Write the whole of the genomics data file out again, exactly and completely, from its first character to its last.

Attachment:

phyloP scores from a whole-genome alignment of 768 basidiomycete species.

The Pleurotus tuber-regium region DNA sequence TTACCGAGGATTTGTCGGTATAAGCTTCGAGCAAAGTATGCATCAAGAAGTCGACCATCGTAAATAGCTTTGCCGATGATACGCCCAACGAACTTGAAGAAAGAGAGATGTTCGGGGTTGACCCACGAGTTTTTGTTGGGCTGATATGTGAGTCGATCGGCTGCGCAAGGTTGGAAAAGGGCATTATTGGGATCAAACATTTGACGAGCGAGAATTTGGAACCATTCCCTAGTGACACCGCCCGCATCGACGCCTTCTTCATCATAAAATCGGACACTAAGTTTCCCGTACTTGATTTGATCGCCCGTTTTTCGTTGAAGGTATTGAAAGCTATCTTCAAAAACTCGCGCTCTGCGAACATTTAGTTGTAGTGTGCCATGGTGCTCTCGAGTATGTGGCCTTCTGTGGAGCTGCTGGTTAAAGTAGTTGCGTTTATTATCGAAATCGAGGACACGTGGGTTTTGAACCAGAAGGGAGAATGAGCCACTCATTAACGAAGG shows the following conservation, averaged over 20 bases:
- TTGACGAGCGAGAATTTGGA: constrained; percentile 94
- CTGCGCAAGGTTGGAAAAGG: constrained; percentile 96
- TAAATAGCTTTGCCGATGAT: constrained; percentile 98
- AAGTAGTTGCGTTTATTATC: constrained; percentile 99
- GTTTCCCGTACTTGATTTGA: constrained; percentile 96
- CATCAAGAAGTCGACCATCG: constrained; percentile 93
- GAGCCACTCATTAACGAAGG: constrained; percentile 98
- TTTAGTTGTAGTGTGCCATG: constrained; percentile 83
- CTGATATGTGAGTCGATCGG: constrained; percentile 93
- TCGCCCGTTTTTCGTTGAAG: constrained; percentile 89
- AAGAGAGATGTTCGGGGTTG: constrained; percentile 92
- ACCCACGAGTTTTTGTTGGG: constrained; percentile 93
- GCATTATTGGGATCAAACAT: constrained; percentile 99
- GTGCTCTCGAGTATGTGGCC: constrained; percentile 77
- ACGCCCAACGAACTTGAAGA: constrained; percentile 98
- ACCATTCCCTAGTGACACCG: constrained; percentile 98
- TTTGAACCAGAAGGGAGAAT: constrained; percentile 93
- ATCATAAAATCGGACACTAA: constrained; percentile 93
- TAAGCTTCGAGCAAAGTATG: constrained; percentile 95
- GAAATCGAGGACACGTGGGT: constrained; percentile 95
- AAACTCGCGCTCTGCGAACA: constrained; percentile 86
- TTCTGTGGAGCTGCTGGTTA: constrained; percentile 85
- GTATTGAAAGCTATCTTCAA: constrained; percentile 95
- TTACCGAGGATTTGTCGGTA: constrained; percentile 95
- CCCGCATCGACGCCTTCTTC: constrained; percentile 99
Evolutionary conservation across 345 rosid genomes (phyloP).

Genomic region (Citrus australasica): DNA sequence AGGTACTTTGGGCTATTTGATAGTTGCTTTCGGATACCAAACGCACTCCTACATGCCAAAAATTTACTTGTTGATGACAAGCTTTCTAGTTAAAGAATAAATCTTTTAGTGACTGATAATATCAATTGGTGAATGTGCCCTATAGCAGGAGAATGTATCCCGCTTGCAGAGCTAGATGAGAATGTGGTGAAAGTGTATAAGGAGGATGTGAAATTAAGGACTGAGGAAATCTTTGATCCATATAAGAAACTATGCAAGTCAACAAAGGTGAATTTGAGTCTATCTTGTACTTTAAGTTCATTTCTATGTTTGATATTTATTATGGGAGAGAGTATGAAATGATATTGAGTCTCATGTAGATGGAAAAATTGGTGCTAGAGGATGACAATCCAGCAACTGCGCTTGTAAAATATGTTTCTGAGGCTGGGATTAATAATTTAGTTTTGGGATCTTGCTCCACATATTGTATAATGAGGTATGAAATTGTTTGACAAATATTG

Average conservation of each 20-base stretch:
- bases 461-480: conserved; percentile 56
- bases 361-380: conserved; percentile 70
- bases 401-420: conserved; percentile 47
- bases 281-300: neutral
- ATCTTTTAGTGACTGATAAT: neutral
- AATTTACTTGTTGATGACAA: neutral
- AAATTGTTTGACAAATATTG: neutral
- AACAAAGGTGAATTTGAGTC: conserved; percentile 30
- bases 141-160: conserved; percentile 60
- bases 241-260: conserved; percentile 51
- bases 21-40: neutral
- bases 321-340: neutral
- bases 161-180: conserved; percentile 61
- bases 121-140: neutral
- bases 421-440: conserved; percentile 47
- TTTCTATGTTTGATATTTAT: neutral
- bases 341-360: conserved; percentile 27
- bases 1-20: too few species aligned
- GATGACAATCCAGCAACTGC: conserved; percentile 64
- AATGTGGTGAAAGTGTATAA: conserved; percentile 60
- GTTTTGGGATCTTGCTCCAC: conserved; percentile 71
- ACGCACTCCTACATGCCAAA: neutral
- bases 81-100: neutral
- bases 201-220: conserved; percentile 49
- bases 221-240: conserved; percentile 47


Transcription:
phyloP scores from a whole-genome alignment of 768 basidiomycete species.

The Pleurotus tuber-regium region DNA sequence TTACCGAGGATTTGTCGGTATAAGCTTCGAGCAAAGTATGCATCAAGAAGTCGACCATCGTAAATAGCTTTGCCGATGATACGCCCAACGAACTTGAAGAAAGAGAGATGTTCGGGGTTGACCCACGAGTTTTTGTTGGGCTGATATGTGAGTCGATCGGCTGCGCAAGGTTGGAAAAGGGCATTATTGGGATCAAACATTTGACGAGCGAGAATTTGGAACCATTCCCTAGTGACACCGCCCGCATCGACGCCTTCTTCATCATAAAATCGGACACTAAGTTTCCCGTACTTGATTTGATCGCCCGTTTTTCGTTGAAGGTATTGAAAGCTATCTTCAAAAACTCGCGCTCTGCGAACATTTAGTTGTAGTGTGCCATGGTGCTCTCGAGTATGTGGCCTTCTGTGGAGCTGCTGGTTAAAGTAGTTGCGTTTATTATCGAAATCGAGGACACGTGGGTTTTGAACCAGAAGGGAGAATGAGCCACTCATTAACGAAGG shows the following conservation, averaged over 20 bases:
- TTGACGAGCGAGAATTTGGA: constrained; percentile 94
- CTGCGCAAGGTTGGAAAAGG: constrained; percentile 96
- TAAATAGCTTTGCCGATGAT: constrained; percentile 98
- AAGTAGTTGCGTTTATTATC: constrained; percentile 99
- GTTTCCCGTACTTGATTTGA: constrained; percentile 96
- CATCAAGAAGTCGACCATCG: constrained; percentile 93
- GAGCCACTCATTAACGAAGG: constrained; percentile 98
- TTTAGTTGTAGTGTGCCATG: constrained; percentile 83
- CTGATATGTGAGTCGATCGG: constrained; percentile 93
- TCGCCCGTTTTTCGTTGAAG: constrained; percentile 89
- AAGAGAGATGTTCGGGGTTG: constrained; percentile 92
- ACCCACGAGTTTTTGTTGGG: constrained; percentile 93
- GCATTATTGGGATCAAACAT: constrained; percentile 99
- GTGCTCTCGAGTATGTGGCC: constrained; percentile 77
- ACGCCCAACGAACTTGAAGA: constrained; percentile 98
- ACCATTCCCTAGTGACACCG: constrained; percentile 98
- TTTGAACCAGAAGGGAGAAT: constrained; percentile 93
- ATCATAAAATCGGACACTAA: constrained; percentile 93
- TAAGCTTCGAGCAAAGTATG: constrained; percentile 95
- GAAATCGAGGACACGTGGGT: constrained; percentile 95
- AAACTCGCGCTCTGCGAACA: constrained; percentile 86
- TTCTGTGGAGCTGCTGGTTA: constrained; percentile 85
- GTATTGAAAGCTATCTTCAA: constrained; percentile 95
- TTACCGAGGATTTGTCGGTA: constrained; percentile 95
- CCCGCATCGACGCCTTCTTC: constrained; percentile 99
Evolutionary conservation across 345 rosid genomes (phyloP).

Genomic region (Citrus australasica): DNA sequence AGGTACTTTGGGCTATTTGATAGTTGCTTTCGGATACCAAACGCACTCCTACATGCCAAAAATTTACTTGTTGATGACAAGCTTTCTAGTTAAAGAATAAATCTTTTAGTGACTGATAATATCAATTGGTGAATGTGCCCTATAGCAGGAGAATGTATCCCGCTTGCAGAGCTAGATGAGAATGTGGTGAAAGTGTATAAGGAGGATGTGAAATTAAGGACTGAGGAAATCTTTGATCCATATAAGAAACTATGCAAGTCAACAAAGGTGAATTTGAGTCTATCTTGTACTTTAAGTTCATTTCTATGTTTGATATTTATTATGGGAGAGAGTATGAAATGATATTGAGTCTCATGTAGATGGAAAAATTGGTGCTAGAGGATGACAATCCAGCAACTGCGCTTGTAAAATATGTTTCTGAGGCTGGGATTAATAATTTAGTTTTGGGATCTTGCTCCACATATTGTATAATGAGGTATGAAATTGTTTGACAAATATTG

Average conservation of each 20-base stretch:
- bases 461-480: conserved; percentile 56
- bases 361-380: conserved; percentile 70
- bases 401-420: conserved; percentile 47
- bases 281-300: neutral
- ATCTTTTAGTGACTGATAAT: neutral
- AATTTACTTGTTGATGACAA: neutral
- AAATTGTTTGACAAATATTG: neutral
- AACAAAGGTGAATTTGAGTC: conserved; percentile 30
- bases 141-160: conserved; percentile 60
- bases 241-260: conserved; percentile 51
- bases 21-40: neutral
- bases 321-340: neutral
- bases 161-180: conserved; percentile 61
- bases 121-140: neutral
- bases 421-440: conserved; percentile 47
- TTTCTATGTTTGATATTTAT: neutral
- bases 341-360: conserved; percentile 27
- bases 1-20: too few species aligned
- GATGACAATCCAGCAACTGC: conserved; percentile 64
- AATGTGGTGAAAGTGTATAA: conserved; percentile 60
- GTTTTGGGATCTTGCTCCAC: conserved; percentile 71
- ACGCACTCCTACATGCCAAA: neutral
- bases 81-100: neutral
- bases 201-220: conserved; percentile 49
- bases 221-240: conserved; percentile 47